Whole Life Magazine

February/March 2013

Issue link: https://digital.copcomm.com/i/106392

Contents of this Issue


Page 18 of 43

Sextalk whole living If I Could Put love in a BoTTle By Wendy Strgar I can usually tell before a couple starts talking whether anything I have to sell will make a difference for their intimate life. How far apart they stand, how they look at each other or don't, comes across loud and clear in the love booth I've been transporting around the country to various health and sustainability events for close to a decade. I've heard thousands of inspiring and heartbreaking love stories that are as unique as they are universal in their quest for intimacy. Rarely do customers come into my booth to ask when or how to use my personal lubricants, what they're made of or how they act as an aphrodisiac in brain chemistry. Instead they ask really hard questions about their intimate lives: why their wives won't make love to them, or why their husbands would rather watch football than have a conversation with them. Often they ask whether their sexual preferences are weird, or if their desires are normal. Sometimes they break down in tears wondering if they will ever ind real love again. The common thread running through all these interactions is that everyone wants to be loved and to love successfully, but so many of us don't know how to make it work and have little insight into why it doesn't. They perceive my traveling love show as a quick ix for their relationship, hoping for something in a bottle that will heal their broken sex lives. But I have no magical love potion to offer, and instead of selling them something I know won't address the problem, I offer truth, which is that no product on earth can lip an instant on-switch for a sex life burdened by unspoken conlicts and broken promises. While some customers are grateful for the free love advice, others walk away in a huff when I tell them there is no lubricant that will magically heal the barriers that keep them from connecting intimately. I know this truth from personal experience early in my own marriage, when it became clear to me that our sex dificulties were only a symptom of the many ways my quick criticism of his parenting or his judgments about my messiness created an abyss between us. Sex issues are most often blamed for the end of a relationship, but they are rarely the source of its demise. Still, this is the number one excuse and the straw that breaks the camel's back when couples justify leaving. I am no longer surprised at how reticent people are to do the hard work relationships require. We live within a cultural misperception of relationships that prematurely ends many a workable relationship, plagued with the erroneous thinking that an intimate relationship should both make us happy and be easy, or at least easier than it generally is. These beliefs are not grounded in the reality of the most challenging work we take up in this life, of learning to love. Perhaps the poet Rilke said it best when he wrote, "For one person to truly love another is perhaps the most dificult of all our tasks, the ultimate, the last test and proof, the work for which all other work is but preparation." Most of us don't recognize how our unchecked negative thinking and off-the-cuff sarcasm acts like an invisible virus, invading and tearing away at our good intentions and hard work. I still remember the day my husband and I agreed from opposite sides of the kitchen counter to not say anything mean to each other anymore. It was the start of a slow thawing of defenses and equally slow growth of something soft and tender that took its place. It takes practice to listen for the heartless ways we speak to the people we are supposed to love best, and a real commitment to something bigger than having the last word. Real grown-up relationships mean you don't make it worse when you are hurt or misunderstood, or disagree about something. But that's a lot more dificult than blaming the death of your sex life. It was one of my earliest customers, a screenwriter at a swank Hollywood green party, who irst coined the term loveologist for me, back when I was known for carting around a hundred pounds of love products on a repurposed dog-show cart. It was a gift, this title with which he honored my work. Learning, writing and teaching about love has always been my real motivation for selling love products. Some have accused me of missing the bottom line in my love-product business, and more than one investor has questioned my primary mission of increasing the experience of love in the world. Yet despite my weakness in business spreadsheets, the dividends I have reaped from being able to give real answers about love gone wrong and offering hope to the sad, desperate faces of couples on the edge has always made it worthwhile. Wendy Strgar, CEO and loveologist of Good Clean Love, blogs at www.makinglovesustatinable.com and hosts a love radio show at www.theopeningdoor.com. Wholeliving.indd 19 February/March201319 1/25/13 5:54 PM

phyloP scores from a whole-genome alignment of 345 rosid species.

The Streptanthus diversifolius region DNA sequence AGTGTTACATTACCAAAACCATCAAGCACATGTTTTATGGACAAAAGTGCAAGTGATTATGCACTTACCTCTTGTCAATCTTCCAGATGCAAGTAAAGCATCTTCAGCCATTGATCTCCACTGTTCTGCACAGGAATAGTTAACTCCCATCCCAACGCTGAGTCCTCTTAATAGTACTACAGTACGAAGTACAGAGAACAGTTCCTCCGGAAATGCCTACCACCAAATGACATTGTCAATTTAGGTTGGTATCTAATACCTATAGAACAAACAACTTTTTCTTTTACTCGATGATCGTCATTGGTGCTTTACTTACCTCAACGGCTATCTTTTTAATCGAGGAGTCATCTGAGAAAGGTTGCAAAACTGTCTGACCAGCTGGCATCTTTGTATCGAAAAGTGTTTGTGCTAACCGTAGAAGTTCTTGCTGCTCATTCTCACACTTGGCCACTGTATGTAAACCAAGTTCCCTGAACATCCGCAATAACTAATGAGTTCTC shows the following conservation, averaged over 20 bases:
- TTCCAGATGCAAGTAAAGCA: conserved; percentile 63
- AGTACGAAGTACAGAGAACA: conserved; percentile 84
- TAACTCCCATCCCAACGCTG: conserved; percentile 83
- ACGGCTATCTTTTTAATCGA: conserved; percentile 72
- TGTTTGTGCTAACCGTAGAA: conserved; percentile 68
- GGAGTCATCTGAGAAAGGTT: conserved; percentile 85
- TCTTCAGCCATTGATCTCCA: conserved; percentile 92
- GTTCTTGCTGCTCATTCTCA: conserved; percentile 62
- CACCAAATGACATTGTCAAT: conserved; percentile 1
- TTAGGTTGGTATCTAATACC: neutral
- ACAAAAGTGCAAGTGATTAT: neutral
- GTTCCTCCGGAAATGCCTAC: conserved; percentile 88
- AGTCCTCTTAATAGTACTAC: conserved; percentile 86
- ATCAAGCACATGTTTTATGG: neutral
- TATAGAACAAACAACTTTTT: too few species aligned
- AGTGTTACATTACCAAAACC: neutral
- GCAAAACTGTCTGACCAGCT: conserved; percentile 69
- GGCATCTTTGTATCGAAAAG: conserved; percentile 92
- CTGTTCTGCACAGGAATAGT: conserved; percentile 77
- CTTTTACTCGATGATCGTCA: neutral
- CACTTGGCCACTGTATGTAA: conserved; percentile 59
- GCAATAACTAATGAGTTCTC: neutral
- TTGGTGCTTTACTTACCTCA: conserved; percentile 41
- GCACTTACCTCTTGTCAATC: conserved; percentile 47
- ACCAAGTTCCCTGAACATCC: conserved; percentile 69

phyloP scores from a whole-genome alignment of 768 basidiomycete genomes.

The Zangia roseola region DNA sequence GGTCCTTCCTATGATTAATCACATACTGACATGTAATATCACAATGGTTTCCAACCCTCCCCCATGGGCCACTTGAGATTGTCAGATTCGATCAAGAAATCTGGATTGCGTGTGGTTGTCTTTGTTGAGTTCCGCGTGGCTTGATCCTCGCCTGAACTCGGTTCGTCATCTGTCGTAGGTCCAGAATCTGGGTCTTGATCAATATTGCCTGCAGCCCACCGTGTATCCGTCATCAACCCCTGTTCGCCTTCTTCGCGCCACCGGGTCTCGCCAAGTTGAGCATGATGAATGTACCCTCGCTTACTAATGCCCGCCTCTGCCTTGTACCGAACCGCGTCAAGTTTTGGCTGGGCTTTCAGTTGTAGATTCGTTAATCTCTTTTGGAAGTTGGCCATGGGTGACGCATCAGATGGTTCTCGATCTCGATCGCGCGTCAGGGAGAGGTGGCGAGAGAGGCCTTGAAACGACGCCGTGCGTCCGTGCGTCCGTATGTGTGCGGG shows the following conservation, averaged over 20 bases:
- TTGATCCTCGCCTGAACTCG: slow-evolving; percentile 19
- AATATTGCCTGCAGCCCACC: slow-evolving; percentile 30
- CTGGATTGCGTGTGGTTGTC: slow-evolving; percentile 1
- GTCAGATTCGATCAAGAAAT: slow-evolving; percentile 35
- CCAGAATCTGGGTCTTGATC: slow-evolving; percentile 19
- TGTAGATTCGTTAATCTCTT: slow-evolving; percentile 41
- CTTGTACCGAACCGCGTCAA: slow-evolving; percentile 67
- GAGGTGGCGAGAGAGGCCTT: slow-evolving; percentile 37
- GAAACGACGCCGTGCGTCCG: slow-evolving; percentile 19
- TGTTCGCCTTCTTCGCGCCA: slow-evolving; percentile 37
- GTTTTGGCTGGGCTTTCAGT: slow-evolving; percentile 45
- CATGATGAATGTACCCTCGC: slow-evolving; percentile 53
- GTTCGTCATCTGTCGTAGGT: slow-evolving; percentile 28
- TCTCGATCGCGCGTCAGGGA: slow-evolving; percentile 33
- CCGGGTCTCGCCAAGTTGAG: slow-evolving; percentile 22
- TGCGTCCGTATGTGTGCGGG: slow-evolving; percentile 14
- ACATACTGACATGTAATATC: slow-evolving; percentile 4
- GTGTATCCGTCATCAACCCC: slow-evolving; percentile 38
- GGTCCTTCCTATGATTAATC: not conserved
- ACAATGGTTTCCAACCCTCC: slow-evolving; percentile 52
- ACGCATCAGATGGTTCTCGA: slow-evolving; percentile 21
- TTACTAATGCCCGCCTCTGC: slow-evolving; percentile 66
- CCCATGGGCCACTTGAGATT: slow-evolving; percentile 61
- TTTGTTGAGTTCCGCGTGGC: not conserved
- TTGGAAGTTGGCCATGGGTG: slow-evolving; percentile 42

Articles in this issue

Links on this page

Archives of this issue

view archives of Whole Life Magazine - February/March 2013